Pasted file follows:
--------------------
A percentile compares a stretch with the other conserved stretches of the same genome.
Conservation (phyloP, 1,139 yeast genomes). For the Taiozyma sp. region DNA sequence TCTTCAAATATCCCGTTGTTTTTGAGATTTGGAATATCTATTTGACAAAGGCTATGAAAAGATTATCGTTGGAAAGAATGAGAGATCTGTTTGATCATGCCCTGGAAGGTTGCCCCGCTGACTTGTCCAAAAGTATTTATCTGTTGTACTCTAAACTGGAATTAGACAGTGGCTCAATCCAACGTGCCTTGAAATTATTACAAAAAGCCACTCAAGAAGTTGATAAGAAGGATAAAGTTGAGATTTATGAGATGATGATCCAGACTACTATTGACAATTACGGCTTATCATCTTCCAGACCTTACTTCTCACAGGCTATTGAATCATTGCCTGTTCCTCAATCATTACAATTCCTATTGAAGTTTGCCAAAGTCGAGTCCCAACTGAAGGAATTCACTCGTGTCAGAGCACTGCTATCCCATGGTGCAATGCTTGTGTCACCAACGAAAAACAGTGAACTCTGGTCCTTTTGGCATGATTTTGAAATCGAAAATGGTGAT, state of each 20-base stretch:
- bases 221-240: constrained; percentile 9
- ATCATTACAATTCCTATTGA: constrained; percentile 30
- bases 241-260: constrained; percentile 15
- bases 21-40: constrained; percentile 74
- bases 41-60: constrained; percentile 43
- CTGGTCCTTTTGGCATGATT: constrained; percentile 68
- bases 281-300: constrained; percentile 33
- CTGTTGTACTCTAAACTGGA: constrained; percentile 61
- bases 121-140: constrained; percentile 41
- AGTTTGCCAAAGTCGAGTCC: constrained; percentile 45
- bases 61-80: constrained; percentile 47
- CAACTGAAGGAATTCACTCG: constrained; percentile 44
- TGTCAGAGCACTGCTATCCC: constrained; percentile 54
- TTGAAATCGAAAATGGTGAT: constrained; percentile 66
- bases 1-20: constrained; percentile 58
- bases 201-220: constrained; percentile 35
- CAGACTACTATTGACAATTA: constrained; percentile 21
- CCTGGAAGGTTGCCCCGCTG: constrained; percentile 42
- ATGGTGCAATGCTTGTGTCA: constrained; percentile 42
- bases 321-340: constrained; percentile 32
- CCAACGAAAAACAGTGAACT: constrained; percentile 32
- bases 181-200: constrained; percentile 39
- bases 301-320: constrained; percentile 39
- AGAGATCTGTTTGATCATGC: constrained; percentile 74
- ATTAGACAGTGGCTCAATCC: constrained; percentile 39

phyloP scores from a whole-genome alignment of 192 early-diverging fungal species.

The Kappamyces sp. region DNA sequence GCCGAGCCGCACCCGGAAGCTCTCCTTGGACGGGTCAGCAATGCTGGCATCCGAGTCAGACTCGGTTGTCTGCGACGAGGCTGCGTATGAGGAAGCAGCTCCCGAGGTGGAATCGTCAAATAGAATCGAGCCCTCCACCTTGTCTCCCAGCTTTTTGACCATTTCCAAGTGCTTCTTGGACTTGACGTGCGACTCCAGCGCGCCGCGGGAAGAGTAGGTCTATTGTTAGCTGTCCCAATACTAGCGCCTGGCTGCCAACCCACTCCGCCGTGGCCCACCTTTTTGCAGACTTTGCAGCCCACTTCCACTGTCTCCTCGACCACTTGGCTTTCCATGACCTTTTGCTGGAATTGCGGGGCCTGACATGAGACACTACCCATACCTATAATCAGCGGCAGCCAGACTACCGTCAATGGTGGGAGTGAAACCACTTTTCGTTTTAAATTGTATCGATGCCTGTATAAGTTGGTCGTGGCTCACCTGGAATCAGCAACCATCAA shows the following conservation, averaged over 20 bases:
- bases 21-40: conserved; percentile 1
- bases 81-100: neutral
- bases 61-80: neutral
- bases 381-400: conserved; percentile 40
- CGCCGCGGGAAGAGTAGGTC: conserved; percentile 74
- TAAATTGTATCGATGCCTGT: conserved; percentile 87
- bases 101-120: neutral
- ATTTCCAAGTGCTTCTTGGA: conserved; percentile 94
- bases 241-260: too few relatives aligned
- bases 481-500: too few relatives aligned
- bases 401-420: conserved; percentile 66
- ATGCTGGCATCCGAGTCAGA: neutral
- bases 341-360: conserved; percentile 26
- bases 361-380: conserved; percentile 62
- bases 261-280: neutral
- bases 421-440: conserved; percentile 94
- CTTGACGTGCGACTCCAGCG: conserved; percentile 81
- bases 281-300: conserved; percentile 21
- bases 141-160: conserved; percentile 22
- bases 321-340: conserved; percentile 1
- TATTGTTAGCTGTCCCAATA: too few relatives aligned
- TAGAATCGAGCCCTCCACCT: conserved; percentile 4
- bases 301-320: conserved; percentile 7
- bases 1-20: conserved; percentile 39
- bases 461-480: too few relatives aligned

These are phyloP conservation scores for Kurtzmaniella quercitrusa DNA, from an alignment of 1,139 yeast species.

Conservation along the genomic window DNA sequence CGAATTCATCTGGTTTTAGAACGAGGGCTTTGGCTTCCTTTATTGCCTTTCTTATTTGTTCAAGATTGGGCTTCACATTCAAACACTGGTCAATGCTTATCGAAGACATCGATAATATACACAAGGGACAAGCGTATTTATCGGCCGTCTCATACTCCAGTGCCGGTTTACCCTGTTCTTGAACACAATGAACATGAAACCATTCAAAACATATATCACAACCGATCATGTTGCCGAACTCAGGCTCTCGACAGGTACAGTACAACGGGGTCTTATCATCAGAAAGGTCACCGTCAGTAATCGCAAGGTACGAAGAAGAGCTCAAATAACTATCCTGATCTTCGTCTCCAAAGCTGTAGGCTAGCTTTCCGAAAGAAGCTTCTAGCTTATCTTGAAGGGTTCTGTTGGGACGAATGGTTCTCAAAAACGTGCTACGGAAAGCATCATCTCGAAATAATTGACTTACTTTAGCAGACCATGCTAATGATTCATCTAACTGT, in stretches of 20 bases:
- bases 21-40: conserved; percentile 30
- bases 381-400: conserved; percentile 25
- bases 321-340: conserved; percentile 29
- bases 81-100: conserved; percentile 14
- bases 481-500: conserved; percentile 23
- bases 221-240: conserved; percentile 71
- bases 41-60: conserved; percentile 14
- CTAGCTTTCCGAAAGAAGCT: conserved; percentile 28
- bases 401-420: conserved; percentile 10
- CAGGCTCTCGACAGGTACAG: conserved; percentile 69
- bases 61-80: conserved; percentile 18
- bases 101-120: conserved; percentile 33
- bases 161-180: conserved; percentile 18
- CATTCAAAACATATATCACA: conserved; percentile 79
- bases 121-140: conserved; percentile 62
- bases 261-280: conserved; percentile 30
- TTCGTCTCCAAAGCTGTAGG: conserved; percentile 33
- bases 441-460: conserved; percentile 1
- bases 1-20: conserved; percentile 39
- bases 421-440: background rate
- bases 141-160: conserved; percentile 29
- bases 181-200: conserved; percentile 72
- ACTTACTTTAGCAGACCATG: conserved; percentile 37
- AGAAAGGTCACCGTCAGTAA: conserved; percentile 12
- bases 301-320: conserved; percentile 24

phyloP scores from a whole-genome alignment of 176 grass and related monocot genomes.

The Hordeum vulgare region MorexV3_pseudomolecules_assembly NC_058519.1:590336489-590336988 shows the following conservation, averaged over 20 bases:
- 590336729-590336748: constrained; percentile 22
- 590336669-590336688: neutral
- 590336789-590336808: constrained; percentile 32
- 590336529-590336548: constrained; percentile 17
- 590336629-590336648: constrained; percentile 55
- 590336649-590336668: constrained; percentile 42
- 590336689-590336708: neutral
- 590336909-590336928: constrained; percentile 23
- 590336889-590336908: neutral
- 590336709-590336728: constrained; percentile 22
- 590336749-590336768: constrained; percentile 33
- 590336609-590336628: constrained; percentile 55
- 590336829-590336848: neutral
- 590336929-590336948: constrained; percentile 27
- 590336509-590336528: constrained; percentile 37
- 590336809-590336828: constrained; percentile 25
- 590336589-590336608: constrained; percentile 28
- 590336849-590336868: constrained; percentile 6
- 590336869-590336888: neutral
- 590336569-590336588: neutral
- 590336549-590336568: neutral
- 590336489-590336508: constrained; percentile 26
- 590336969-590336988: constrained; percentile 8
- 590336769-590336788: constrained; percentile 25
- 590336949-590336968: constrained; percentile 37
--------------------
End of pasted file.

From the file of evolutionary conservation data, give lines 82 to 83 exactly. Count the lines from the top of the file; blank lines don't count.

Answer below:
phyloP scores from a whole-genome alignment of 176 grass and related monocot genomes.

The Hordeum vulgare region MorexV3_pseudomolecules_assembly NC_058519.1:590336489-590336988 shows the following conservation, averaged over 20 bases: